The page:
Book description
Bayesian Statistics is the school of thought that combines prior beliefs with the likelihood of a hypothesis to arrive at posterior beliefs. The first edition of Peter Lee's book appeared in 1989, but the subject has moved ever onwards, with increasing emphasis on Monte Carlo based techniques.
This new fourth edition looks at recent techniques such as variational methods, Bayesian importance sampling, approximate Bayesian computation and Reversible Jump Markov Chain Monte Carlo (RJMCMC), providing a concise account of the way in which the Bayesian approach to statistics develops as well as how it contrasts with the conventional approach. The theory is built up step by step, and important notions such as sufficiency are brought out of a discussion of the salient features of specific examples.
This edition:
Includes expanded coverage of Gibbs sampling, including more numerical examples and treatments of OpenBUGS, R2WinBUGS and R2OpenBUGS.
Presents significant new material on recent techniques such as Bayesian importance sampling, variational Bayes, Approximate Bayesian Computation (ABC) and Reversible Jump Markov Chain Monte Carlo (RJMCMC).
Provides extensive examples throughout the book to complement the theory presented.
Accompanied by a supporting website featuring new material and solutions.
More and more students are realizing that they need to learn Bayesian statistics to meet their academic and professional goals. This book is best suited for use as a main text in courses on Bayesian statistics for third and fourth year undergraduates and postgraduate students.
Table of contents
 Cover
 Title Page
 Copyright
 Dedication
 Preface
 Preface to the First Edition
 Chapter 1: Preliminaries

Chapter 2: Bayesian inference for the normal distribution
 2.1 Nature of Bayesian inference
 2.2 Normal prior and likelihood
 2.3 Several normal observations with a normal prior
 2.4 Dominant likelihoods
 2.5 Locally uniform priors
 2.6 Highest density regions
 2.7 Normal variance
 2.8 HDRs for the normal variance
 2.9 The role of sufficiency
 2.10 Conjugate prior distributions
 2.11 The exponential family
 2.12 Normal mean and variance both unknown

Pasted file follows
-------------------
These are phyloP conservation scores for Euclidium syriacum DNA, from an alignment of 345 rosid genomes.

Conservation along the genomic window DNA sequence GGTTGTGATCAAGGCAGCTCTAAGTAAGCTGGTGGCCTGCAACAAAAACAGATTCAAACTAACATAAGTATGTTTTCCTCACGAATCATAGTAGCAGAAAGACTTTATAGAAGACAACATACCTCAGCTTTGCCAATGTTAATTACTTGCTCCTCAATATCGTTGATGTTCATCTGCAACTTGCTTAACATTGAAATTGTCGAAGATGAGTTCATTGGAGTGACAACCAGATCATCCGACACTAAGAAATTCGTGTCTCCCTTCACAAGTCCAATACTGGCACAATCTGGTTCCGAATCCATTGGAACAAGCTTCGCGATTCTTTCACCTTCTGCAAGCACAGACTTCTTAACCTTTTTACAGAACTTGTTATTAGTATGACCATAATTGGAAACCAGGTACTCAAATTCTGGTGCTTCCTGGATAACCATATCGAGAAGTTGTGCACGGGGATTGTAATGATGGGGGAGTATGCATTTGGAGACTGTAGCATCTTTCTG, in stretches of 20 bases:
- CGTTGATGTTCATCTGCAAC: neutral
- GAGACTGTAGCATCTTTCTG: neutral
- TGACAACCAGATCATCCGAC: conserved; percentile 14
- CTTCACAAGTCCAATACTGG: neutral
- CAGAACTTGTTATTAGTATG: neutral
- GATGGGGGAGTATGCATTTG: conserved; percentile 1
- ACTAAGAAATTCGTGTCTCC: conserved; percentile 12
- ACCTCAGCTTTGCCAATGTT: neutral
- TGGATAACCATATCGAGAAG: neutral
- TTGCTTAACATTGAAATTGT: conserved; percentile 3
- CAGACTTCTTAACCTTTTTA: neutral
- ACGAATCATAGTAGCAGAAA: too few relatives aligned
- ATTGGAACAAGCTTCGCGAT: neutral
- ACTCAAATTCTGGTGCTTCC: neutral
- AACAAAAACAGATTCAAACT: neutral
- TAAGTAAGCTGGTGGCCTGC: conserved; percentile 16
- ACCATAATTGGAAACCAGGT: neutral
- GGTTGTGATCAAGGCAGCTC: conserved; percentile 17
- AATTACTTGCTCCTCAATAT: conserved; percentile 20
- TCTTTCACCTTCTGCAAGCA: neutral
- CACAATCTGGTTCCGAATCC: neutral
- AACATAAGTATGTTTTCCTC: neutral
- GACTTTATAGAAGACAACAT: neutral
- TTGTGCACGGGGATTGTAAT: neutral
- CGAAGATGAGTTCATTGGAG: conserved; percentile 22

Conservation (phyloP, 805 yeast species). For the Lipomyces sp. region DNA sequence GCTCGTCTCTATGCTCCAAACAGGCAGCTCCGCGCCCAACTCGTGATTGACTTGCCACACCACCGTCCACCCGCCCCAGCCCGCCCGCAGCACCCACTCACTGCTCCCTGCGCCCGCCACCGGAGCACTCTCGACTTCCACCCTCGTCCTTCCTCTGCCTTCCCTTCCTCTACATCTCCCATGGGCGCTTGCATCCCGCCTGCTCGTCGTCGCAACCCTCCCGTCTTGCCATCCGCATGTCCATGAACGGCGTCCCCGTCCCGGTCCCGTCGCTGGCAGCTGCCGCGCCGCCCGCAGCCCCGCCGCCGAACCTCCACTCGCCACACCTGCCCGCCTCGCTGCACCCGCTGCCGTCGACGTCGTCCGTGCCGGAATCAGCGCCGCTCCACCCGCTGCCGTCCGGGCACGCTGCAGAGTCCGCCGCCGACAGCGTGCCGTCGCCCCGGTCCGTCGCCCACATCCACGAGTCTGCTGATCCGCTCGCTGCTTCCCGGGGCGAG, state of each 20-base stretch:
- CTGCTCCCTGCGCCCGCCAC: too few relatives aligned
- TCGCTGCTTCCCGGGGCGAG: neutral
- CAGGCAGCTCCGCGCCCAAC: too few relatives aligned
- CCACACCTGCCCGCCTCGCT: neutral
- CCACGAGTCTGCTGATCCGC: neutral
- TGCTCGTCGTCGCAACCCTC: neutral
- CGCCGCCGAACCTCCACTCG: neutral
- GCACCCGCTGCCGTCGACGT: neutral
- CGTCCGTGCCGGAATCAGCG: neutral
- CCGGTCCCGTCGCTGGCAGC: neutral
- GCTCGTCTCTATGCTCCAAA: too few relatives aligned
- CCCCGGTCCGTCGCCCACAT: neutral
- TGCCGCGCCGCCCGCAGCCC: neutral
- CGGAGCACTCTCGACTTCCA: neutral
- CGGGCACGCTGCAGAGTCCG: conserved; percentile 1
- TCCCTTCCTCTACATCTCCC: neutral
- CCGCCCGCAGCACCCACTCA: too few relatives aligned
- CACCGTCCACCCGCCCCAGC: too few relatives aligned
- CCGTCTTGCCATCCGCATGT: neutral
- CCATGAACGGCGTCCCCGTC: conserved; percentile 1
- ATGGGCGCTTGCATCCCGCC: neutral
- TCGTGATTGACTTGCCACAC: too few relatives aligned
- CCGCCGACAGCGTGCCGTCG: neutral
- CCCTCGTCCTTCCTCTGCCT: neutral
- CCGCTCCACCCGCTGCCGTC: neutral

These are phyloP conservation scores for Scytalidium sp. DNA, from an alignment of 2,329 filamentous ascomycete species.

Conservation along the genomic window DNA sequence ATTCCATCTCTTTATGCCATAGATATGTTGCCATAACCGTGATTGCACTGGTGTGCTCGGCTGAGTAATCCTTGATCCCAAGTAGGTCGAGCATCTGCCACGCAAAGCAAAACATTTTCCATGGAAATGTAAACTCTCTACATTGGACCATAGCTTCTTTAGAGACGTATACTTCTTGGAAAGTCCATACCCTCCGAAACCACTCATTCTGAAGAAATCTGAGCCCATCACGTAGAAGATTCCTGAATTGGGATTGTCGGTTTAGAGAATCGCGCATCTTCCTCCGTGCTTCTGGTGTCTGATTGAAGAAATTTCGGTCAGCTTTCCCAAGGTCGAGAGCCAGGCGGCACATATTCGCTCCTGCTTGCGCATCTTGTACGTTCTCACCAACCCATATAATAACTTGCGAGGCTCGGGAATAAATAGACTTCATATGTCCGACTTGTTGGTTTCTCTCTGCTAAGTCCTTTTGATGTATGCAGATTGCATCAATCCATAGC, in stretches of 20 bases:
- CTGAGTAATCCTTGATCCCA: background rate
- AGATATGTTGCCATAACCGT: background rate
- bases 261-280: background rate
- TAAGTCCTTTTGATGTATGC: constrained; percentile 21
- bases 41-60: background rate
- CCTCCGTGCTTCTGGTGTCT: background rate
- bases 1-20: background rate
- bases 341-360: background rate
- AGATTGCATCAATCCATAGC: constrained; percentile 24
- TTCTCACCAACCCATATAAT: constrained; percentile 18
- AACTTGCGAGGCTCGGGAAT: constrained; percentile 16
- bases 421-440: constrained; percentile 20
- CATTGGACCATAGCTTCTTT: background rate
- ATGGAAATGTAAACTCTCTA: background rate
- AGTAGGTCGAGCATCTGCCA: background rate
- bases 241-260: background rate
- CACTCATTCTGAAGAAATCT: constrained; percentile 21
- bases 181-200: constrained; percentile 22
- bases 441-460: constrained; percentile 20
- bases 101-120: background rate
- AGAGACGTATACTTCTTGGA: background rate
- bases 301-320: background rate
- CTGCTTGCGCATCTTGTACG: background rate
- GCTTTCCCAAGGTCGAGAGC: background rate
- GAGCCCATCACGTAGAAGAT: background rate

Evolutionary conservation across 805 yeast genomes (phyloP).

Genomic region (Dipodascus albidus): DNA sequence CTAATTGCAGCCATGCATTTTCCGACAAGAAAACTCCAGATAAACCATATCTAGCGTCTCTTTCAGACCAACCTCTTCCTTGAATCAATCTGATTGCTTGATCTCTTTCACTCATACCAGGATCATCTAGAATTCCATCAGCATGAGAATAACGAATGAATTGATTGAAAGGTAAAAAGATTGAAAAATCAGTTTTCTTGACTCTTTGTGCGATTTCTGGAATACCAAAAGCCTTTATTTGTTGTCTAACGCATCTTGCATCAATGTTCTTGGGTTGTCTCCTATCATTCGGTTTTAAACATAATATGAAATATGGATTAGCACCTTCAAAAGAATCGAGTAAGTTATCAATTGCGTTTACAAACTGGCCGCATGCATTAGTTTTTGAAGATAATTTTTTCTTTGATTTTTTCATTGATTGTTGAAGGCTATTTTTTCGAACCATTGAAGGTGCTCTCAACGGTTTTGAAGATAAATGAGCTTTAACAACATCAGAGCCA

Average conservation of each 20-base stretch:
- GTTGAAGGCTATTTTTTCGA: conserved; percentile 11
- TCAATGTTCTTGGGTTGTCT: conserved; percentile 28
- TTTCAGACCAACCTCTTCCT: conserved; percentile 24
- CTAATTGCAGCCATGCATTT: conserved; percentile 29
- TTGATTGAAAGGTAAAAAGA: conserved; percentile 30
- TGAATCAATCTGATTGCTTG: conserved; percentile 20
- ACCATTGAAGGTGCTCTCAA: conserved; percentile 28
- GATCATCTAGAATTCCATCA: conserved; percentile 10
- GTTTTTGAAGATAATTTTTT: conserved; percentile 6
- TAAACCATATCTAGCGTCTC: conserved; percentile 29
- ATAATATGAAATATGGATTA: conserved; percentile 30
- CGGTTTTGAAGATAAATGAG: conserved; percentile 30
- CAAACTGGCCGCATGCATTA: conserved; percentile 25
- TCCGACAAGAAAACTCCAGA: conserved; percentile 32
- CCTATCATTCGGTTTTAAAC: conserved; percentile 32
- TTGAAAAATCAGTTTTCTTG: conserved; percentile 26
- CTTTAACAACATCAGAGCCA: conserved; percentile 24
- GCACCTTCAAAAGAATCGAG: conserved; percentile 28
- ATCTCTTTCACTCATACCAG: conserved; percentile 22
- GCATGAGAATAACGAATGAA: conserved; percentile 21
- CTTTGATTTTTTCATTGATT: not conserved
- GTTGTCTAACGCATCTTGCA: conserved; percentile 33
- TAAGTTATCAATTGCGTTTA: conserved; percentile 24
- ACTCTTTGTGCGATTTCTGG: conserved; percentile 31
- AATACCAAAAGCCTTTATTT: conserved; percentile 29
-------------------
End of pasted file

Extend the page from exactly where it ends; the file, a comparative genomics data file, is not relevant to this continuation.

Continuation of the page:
2.13 Conjugate joint prior for the normal distribution
 2.14 Exercises on Chapter 2

Chapter 3: Some other common distributions
 3.1 The binomial distribution
 3.2 Reference prior for the binomial likelihood
 3.3 Jeffreys’ rule
 3.4 The Poisson distribution
 3.5 The uniform distribution
 3.6 Reference prior for the uniform distribution
 3.7 The tramcar problem
 3.8 The first digit problem; invariant priors
 3.9 The circular normal distribution
 3.10 Approximations based on the likelihood
 3.11 Reference posterior distributions
 3.12 Exercises on Chapter 3
 Chapter 4: Hypothesis testing

Chapter 5: Twosample problems
 5.1 Twosample problems – both variances unknown
 5.2 Variances unknown but equal
 5.3 Variances unknown and unequal (Behrens–Fisher problem)
 5.4 The Behrens–Fisher controversy
 5.5 Inferences concerning a variance ratio
 5.6 Comparison of two proportions; the $2\times 2$ table
 5.7 Exercises on Chapter 5

Chapter 6: Correlation, regression and the analysis of variance
 6.1 Theory of the correlation coefficient
 6.2 Examples on the use of the correlation coefficient
 6.3 Regression and the bivariate normal model
 6.4 Conjugate prior for the bivariate regression model
 6.5 Comparison of several means – the one way model
 6.6 The two way layout
 6.7 The general linear model
 6.8 Exercises on Chapter 6
 Chapter 7: Other topics
 Chapter 8: Hierarchical models
 Chapter 9: The Gibbs sampler and other numerical methods
 Chapter 10: Some approximate methods

Appendix A: Common statistical distributions
 A.1 Normal distribution
 A.2 Chisquared distribution
 A.3 Normal approximation to chisquared
 A.4 Gamma distribution
 A.5 Inverse chisquared distribution
 A.6 Inverse chi distribution
 A.7 Log chisquared distribution
 A.8 Student’s t distribution
 A.9 Normal/chisquared distribution
 A.10 Beta distribution
 A.11 Binomial distribution
 A.12 Poisson distribution
 A.13 Negative binomial distribution
 A.14 Hypergeometric distribution
 A.15 Uniform distribution
 A.16 Pareto distribution
 A.17 Circular normal distribution
 A.18 Behrens’ distribution
 A.19 Snedecor’s F distribution
 A.20 Fisher’s z distribution
 A.21 Cauchy distribution
 A.22 The probability that one beta variable is greater than another
 A.23 Bivariate normal distribution
 A.24 Multivariate normal distribution
 A.25 Distribution of the correlation coefficient
 Appendix B: Tables
 Appendix C: R programs
 Appendix D: Further reading
 References
 Index
Product information
 Title: Bayesian Statistics: An Introduction, 4th Edition
 Author(s):
 Release date: September 2012
 Publisher(s): Wiley
 ISBN: 9781118332573
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